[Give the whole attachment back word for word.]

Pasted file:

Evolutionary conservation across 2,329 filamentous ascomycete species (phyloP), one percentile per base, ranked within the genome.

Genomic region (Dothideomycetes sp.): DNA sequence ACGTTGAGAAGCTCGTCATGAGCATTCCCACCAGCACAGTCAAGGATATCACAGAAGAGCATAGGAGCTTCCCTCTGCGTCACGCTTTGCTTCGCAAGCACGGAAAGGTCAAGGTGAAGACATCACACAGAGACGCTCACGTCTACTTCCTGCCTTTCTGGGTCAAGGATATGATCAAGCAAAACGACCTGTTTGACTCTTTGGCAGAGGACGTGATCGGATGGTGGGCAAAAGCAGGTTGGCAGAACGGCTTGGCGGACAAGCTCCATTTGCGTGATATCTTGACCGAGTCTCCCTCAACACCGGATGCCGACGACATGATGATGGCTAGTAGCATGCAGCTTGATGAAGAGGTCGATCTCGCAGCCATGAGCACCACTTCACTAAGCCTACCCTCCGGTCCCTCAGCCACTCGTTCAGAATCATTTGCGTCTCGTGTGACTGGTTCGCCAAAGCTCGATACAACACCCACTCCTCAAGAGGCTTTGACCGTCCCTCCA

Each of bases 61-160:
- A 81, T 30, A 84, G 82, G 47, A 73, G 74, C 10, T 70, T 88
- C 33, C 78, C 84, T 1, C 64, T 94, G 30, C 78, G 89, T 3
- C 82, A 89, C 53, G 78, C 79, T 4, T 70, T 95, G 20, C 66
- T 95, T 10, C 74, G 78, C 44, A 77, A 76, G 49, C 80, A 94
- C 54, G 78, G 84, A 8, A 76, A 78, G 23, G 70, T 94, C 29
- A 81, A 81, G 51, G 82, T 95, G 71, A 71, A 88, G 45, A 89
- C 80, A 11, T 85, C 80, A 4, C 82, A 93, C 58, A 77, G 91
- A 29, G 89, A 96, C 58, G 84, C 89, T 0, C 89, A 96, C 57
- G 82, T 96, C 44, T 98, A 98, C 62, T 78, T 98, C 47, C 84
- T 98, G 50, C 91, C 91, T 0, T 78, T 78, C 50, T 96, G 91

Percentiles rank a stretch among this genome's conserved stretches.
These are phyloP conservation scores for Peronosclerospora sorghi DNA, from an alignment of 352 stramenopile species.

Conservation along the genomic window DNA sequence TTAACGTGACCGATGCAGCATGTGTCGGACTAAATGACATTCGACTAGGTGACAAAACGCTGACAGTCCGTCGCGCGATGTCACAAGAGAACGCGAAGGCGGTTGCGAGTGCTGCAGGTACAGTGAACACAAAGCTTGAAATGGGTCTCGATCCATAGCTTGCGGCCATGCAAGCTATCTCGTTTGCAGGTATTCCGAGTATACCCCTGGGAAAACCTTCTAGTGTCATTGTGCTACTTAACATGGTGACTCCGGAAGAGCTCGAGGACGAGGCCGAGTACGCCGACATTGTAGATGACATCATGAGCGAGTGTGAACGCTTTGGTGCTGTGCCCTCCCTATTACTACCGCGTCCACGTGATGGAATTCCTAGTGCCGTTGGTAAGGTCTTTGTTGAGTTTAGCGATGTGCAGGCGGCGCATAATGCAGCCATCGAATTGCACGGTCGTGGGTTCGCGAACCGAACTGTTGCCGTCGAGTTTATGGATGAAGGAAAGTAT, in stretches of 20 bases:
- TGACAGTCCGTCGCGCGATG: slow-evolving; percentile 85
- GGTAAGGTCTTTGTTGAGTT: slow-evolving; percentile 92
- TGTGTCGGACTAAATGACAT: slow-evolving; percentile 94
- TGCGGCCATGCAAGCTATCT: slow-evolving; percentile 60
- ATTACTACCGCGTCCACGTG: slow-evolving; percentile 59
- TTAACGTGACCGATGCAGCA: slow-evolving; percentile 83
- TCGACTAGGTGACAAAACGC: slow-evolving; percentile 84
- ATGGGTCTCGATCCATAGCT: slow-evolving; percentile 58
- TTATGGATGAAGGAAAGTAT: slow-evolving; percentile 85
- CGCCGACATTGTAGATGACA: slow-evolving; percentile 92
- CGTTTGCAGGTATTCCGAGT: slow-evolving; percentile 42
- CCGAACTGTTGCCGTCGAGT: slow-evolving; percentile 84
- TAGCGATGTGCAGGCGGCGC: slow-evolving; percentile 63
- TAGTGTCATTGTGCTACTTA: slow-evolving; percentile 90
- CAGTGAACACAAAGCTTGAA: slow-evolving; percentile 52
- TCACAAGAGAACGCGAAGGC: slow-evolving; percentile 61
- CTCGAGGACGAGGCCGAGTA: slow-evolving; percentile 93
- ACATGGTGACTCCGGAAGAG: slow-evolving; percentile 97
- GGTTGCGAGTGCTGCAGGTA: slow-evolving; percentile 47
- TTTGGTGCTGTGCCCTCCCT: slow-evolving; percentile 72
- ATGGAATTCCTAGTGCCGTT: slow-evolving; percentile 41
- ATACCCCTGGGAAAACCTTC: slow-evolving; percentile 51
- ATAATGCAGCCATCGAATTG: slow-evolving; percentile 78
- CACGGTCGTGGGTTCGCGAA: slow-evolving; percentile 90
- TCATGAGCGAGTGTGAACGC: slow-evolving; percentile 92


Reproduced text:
Evolutionary conservation across 2,329 filamentous ascomycete species (phyloP), one percentile per base, ranked within the genome.

Genomic region (Dothideomycetes sp.): DNA sequence ACGTTGAGAAGCTCGTCATGAGCATTCCCACCAGCACAGTCAAGGATATCACAGAAGAGCATAGGAGCTTCCCTCTGCGTCACGCTTTGCTTCGCAAGCACGGAAAGGTCAAGGTGAAGACATCACACAGAGACGCTCACGTCTACTTCCTGCCTTTCTGGGTCAAGGATATGATCAAGCAAAACGACCTGTTTGACTCTTTGGCAGAGGACGTGATCGGATGGTGGGCAAAAGCAGGTTGGCAGAACGGCTTGGCGGACAAGCTCCATTTGCGTGATATCTTGACCGAGTCTCCCTCAACACCGGATGCCGACGACATGATGATGGCTAGTAGCATGCAGCTTGATGAAGAGGTCGATCTCGCAGCCATGAGCACCACTTCACTAAGCCTACCCTCCGGTCCCTCAGCCACTCGTTCAGAATCATTTGCGTCTCGTGTGACTGGTTCGCCAAAGCTCGATACAACACCCACTCCTCAAGAGGCTTTGACCGTCCCTCCA

Each of bases 61-160:
- A 81, T 30, A 84, G 82, G 47, A 73, G 74, C 10, T 70, T 88
- C 33, C 78, C 84, T 1, C 64, T 94, G 30, C 78, G 89, T 3
- C 82, A 89, C 53, G 78, C 79, T 4, T 70, T 95, G 20, C 66
- T 95, T 10, C 74, G 78, C 44, A 77, A 76, G 49, C 80, A 94
- C 54, G 78, G 84, A 8, A 76, A 78, G 23, G 70, T 94, C 29
- A 81, A 81, G 51, G 82, T 95, G 71, A 71, A 88, G 45, A 89
- C 80, A 11, T 85, C 80, A 4, C 82, A 93, C 58, A 77, G 91
- A 29, G 89, A 96, C 58, G 84, C 89, T 0, C 89, A 96, C 57
- G 82, T 96, C 44, T 98, A 98, C 62, T 78, T 98, C 47, C 84
- T 98, G 50, C 91, C 91, T 0, T 78, T 78, C 50, T 96, G 91

Percentiles rank a stretch among this genome's conserved stretches.
These are phyloP conservation scores for Peronosclerospora sorghi DNA, from an alignment of 352 stramenopile species.

Conservation along the genomic window DNA sequence TTAACGTGACCGATGCAGCATGTGTCGGACTAAATGACATTCGACTAGGTGACAAAACGCTGACAGTCCGTCGCGCGATGTCACAAGAGAACGCGAAGGCGGTTGCGAGTGCTGCAGGTACAGTGAACACAAAGCTTGAAATGGGTCTCGATCCATAGCTTGCGGCCATGCAAGCTATCTCGTTTGCAGGTATTCCGAGTATACCCCTGGGAAAACCTTCTAGTGTCATTGTGCTACTTAACATGGTGACTCCGGAAGAGCTCGAGGACGAGGCCGAGTACGCCGACATTGTAGATGACATCATGAGCGAGTGTGAACGCTTTGGTGCTGTGCCCTCCCTATTACTACCGCGTCCACGTGATGGAATTCCTAGTGCCGTTGGTAAGGTCTTTGTTGAGTTTAGCGATGTGCAGGCGGCGCATAATGCAGCCATCGAATTGCACGGTCGTGGGTTCGCGAACCGAACTGTTGCCGTCGAGTTTATGGATGAAGGAAAGTAT, in stretches of 20 bases:
- TGACAGTCCGTCGCGCGATG: slow-evolving; percentile 85
- GGTAAGGTCTTTGTTGAGTT: slow-evolving; percentile 92
- TGTGTCGGACTAAATGACAT: slow-evolving; percentile 94
- TGCGGCCATGCAAGCTATCT: slow-evolving; percentile 60
- ATTACTACCGCGTCCACGTG: slow-evolving; percentile 59
- TTAACGTGACCGATGCAGCA: slow-evolving; percentile 83
- TCGACTAGGTGACAAAACGC: slow-evolving; percentile 84
- ATGGGTCTCGATCCATAGCT: slow-evolving; percentile 58
- TTATGGATGAAGGAAAGTAT: slow-evolving; percentile 85
- CGCCGACATTGTAGATGACA: slow-evolving; percentile 92
- CGTTTGCAGGTATTCCGAGT: slow-evolving; percentile 42
- CCGAACTGTTGCCGTCGAGT: slow-evolving; percentile 84
- TAGCGATGTGCAGGCGGCGC: slow-evolving; percentile 63
- TAGTGTCATTGTGCTACTTA: slow-evolving; percentile 90
- CAGTGAACACAAAGCTTGAA: slow-evolving; percentile 52
- TCACAAGAGAACGCGAAGGC: slow-evolving; percentile 61
- CTCGAGGACGAGGCCGAGTA: slow-evolving; percentile 93
- ACATGGTGACTCCGGAAGAG: slow-evolving; percentile 97
- GGTTGCGAGTGCTGCAGGTA: slow-evolving; percentile 47
- TTTGGTGCTGTGCCCTCCCT: slow-evolving; percentile 72
- ATGGAATTCCTAGTGCCGTT: slow-evolving; percentile 41
- ATACCCCTGGGAAAACCTTC: slow-evolving; percentile 51
- ATAATGCAGCCATCGAATTG: slow-evolving; percentile 78
- CACGGTCGTGGGTTCGCGAA: slow-evolving; percentile 90
- TCATGAGCGAGTGTGAACGC: slow-evolving; percentile 92